A 'kill chain' framework released by Meta aims to serve as a blueprint of sorts to annihilate online campaigns aimed at deceiving people Photo: AFP/File

Meta maps way to 'kill' online deception campaigns


Meta has released a framework for exposing and combating malicious online campaigns from election lies to terrorist recruitment.

A paper authored by Meta's Ben Nimmo and Eric Hutchins details how to create a "kill chain" for targeting key links in deception operations aimed at duping people online.

"Human stupidity is one of the great powers in the universe, but this kill chain is trying to identify all the different kinds of operations that can try to target human weakness," Nimmo told AFP. "The goal is to stop the attackers before ever reaching the target."

The hacker community has long joked that there is no patch for human gullibility, such as computer users being duped into clicking on booby-trapped links or sharing login credentials at bogus websites.

Advances in generative artificial intelligence that can crank out convincing but fake profile photos, voices and written replies give hackers, criminals and con artists more ways to deceive people online.

But there are ways to see through such trickery and cyber-defense teams can be taught what to look for and where, Nimmo said.

"Yes, the threat actors have learned a new trick, but so have the defenders," Nimmo said.

The Online Operations Kill Chain framework proposes a more unified approach to analyze the gamut of nefarious campaigns including espionage, human trafficking, fraud, and election interference.

"Despite their many differences, online operations still have meaningful commonalities," Nimmo said.

Online deception campaigns routinely span platforms - from Facebook and Instagram to TikTok, Twitter and even LinkedIn - but reveal features, such as profile images or web addresses, that can be identified, according to the report.

"If we can map the steps online operations go through, then we can understand how we can trip them up," Nimmo said.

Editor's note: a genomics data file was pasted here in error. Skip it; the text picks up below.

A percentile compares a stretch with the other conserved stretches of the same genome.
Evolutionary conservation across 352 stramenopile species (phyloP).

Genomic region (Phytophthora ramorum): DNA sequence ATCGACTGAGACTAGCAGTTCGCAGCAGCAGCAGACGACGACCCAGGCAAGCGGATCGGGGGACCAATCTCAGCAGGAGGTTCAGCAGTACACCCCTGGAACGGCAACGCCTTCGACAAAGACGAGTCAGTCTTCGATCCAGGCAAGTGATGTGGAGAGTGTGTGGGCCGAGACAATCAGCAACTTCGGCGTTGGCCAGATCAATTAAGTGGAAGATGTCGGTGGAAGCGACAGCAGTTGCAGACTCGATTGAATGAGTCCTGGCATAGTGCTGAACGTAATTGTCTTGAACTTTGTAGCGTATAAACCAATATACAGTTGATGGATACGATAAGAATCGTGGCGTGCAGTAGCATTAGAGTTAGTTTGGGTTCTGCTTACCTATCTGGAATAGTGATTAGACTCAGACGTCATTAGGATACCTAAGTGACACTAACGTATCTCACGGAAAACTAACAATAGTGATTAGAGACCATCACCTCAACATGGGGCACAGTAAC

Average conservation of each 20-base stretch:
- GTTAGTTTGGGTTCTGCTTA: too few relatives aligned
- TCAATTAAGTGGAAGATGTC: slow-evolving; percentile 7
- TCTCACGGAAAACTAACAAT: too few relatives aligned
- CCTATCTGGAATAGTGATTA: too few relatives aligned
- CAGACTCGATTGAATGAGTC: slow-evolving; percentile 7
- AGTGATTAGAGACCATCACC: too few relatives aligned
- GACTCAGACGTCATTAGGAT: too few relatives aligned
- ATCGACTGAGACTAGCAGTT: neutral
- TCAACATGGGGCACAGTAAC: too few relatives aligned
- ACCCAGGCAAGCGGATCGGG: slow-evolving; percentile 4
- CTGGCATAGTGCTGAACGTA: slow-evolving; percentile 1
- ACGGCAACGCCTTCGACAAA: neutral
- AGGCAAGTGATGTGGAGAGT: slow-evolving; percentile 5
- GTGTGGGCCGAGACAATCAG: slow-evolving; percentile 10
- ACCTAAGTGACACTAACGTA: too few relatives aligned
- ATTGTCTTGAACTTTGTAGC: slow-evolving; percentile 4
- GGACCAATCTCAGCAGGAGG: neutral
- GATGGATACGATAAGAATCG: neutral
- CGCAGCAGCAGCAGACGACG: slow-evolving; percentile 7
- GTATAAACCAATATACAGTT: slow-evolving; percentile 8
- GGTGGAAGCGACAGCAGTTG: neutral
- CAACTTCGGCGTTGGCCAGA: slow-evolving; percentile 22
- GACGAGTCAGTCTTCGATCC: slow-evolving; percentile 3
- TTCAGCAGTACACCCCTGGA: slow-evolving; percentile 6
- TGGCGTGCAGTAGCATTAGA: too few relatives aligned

The framework comes with a common vernacular, so disparate cyber defenders can share and collaborate to kill malicious campaigns.

"The framework itself is not a magic bullet," Hutchins told AFP. "It's the collaboration, the action and the mindset that we use that is going to ultimately make this successful."

Meta remains under pressure to do more to combat misinformation, particularly campaigns aimed at swaying election outcomes.

The tech titan has invested heavily in content moderation teams and technology, routinely derailing covert influence operations around the world.

© 2023 AFP

©2023 GPlusMedia Inc.

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"Meta maps way to 'kill' online deception campaigns"

There are a couple of things that stand out in this article. First and foremost, of course, is the unmitigated arrogance of the pseudo-intellectual who sees his/her fellows as ""Human stupidity [being] one of the great powers in the universe..." and "...that there is no patch for human gullibility." Or, we're too stupid to be trusted to have our own opinions.

And this fits with the word "attacker" which clearly means here someone else with an undesirable counter argument to whatever crap story the 'attackee' is trying to sell. When Corporate tells one that they are doing something 'helpful', get as far away as you can because the only thing Corporate helps is itself. So, we will have 'watchers' washing our Media for us which then cues up a most famous quotation "Quis custodiet ipsos custodes?" translated in various ways but here "Who watches the watchers?"

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"Human stupidity is one of the great powers in the universe, but this kill chain is trying to identify all the different kinds of operations that can try to target human weakness,"

I think this is aimed at phishing more than "fake" news. But the person quoted above seems to believe he is immune to this "great power in the universe." That attitude pretty much ensures that he is not.

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